The changing of the guard in Washington, D.C., including the White House, continues as the Congressional Black Caucus (CBC) welcomed new leadership with Rep. Cedric Richmond (LA-02) taking over as the chairman for the 115th Congress effective Jan. 3.
Richmond has wasted little time challenging examples of injustice, recently taking on Rep. Steve King, an alt-right Republican from Iowa known for taking on crime only within the context of minority communities who during a public forum compared people in New Orleans, Richmond’s hometown, to Guatemala.
“I wear the badge of bipartisanship because I take up and stand up for principles,” Richmond said during the heated exchange. “I love and respect the people of New Orleans, I live in New Orleans and I am not going to sit here and allow you to use inappropriate, insensitive things about our city and our citizens. This is nothing more than white privilege criticizing a Black city.”
King maintains his support of many white supremacists and lauds his notion of the “superior civilization.”
Richmond has also gone after Trump and the NRA asserting that Philando Castile [the Black Minnesota motorist who lost his life at the hands of a police officer following a “routine stop”] was never a threat to police officers and should not have been shot and killed. And he’s pledged to stand with House Democrats to ensure that “Dreamers” have the protections they deserve.
Other members of the CBC say they’re behind him and encouraged by his leadership style.
“We have much work ahead of us during the 115th Congress and I am confident Rep. Richmond will provide strong leadership on the issues we champion to ensure all Americans have an equal and equitable opportunity to achieve the American Dream,” said the former CBC Chairman G.K. Butterfield.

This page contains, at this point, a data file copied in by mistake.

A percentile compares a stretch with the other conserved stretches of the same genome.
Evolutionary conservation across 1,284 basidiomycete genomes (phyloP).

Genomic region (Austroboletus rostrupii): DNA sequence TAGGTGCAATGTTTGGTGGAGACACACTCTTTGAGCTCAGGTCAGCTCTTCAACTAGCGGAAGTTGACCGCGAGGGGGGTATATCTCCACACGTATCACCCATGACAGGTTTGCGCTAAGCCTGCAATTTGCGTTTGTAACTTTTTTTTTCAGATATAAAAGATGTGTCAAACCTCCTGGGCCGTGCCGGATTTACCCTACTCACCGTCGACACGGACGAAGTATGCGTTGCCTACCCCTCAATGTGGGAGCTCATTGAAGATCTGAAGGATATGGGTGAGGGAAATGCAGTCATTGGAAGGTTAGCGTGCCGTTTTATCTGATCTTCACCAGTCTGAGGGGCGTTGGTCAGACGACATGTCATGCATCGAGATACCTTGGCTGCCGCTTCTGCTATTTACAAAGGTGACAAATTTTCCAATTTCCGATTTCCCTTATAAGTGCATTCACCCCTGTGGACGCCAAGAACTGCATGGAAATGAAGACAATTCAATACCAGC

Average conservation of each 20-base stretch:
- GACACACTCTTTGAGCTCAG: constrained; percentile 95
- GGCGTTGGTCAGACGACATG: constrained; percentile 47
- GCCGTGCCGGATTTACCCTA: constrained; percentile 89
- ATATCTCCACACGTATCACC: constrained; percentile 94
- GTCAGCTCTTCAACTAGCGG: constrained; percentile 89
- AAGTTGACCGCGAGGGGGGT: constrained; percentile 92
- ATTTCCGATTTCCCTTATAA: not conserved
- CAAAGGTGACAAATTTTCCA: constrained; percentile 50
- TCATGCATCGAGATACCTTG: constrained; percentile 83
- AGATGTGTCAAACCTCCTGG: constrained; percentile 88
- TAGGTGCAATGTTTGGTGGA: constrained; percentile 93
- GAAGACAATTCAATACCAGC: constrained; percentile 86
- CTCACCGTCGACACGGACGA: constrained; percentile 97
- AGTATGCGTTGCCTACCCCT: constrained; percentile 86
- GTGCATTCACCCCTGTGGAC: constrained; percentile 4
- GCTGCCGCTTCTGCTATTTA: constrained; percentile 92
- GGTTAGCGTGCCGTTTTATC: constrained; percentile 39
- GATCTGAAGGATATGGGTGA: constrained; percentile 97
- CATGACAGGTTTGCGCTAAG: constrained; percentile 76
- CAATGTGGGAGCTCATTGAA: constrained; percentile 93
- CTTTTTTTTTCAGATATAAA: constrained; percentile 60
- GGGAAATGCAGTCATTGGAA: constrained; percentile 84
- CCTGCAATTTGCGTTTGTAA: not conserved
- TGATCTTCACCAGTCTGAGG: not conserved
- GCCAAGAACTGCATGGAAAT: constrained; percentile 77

Others chosen in the elections include: Andre Carson (IN-07), 1st vice chair; Karen Bass (CA-37), 2nd vice chair; Brenda Lawrence (MI-14), secretary; and Gwen Moore (WI-04), whip.
Richmond, 43, born and raised in New Orleans, currently serves on the House Committee on Homeland Security and the House Committee on the Judiciary. A staunch believer in the value of mentorship, he earned his undergraduate degree from Morehouse College and his Juris Doctorate from the Tulane University of Law in New Orleans.
He’s also a graduate of the Harvard University Executive Education Program at the John F. Kennedy School of Government.
He said in his role as the new chairman, the Caucus will continue to do what it’s done since its inception (1971).
“We will carry the mantle and arms for the African-American community, for people of color, in terms of fighting for equality and against discrimination wherever it’s found,” Richmond said.
“This isn’t the first time we’ve had a Republican-dominated House and Senate and a Republican in the White House all at the same time,” he added. “But it is the first time we’ve had such an unconventional president like Donald Trump. But that’s not something that causes us great concern.
“We realize that many who support the president-elect don’t hold equality and anti-discrimination among their priorities. Still, we’re going to keep on fighting for economic equality and for upward mobility for working people. Our biggest and most important task is to improve the landscape so people are able to make their lives better.”
Richmond pointed to the state of Black America using his hometown of New Orleans for illustrative purposes.
“We applaud the fact that under the Obama administration, 14.5 million jobs have been created but we still need to maintain our focus,” he said. “In New Orleans, the African-American male unemployment rate is 50 percent. That’s 50 percent versus the U.S. unemployment rate of 5 percent. Those differences are more than enough for us to be gravely concerned and a problem we simply cannot ignore.”
When asked about the morale of the CBC in light of the “surprising” defeat of Democratic presidential hopeful Hillary Clinton, Richmond said, “We’re resolved to fight for what’s important.”
“It’s never been easy for the CBC — and that’s whether the president has been Black, white, Democrat or Republican,” he said. “We take our jobs seriously — now more than ever we must be unified, determined and unwilling and unable to be swayed.”
“For lack of a better description, an unconventional, borderline bully has won the presidency. Now other bullies seem to feel like it’s okay to follow suit. Our country has become more intolerant – we’re determined to fight against that and them.”
“We have had some outstanding leaders representing the CBC during my time in Congress,” he said. “Butterfield, Cleaver, Fudge all had different leadership styles. Mine isn’t like any of theirs. Still, I’m going to make sure we continue the fight that our previous chairpersons have started and led. We’re going to take advantage of the progress they’ve made.”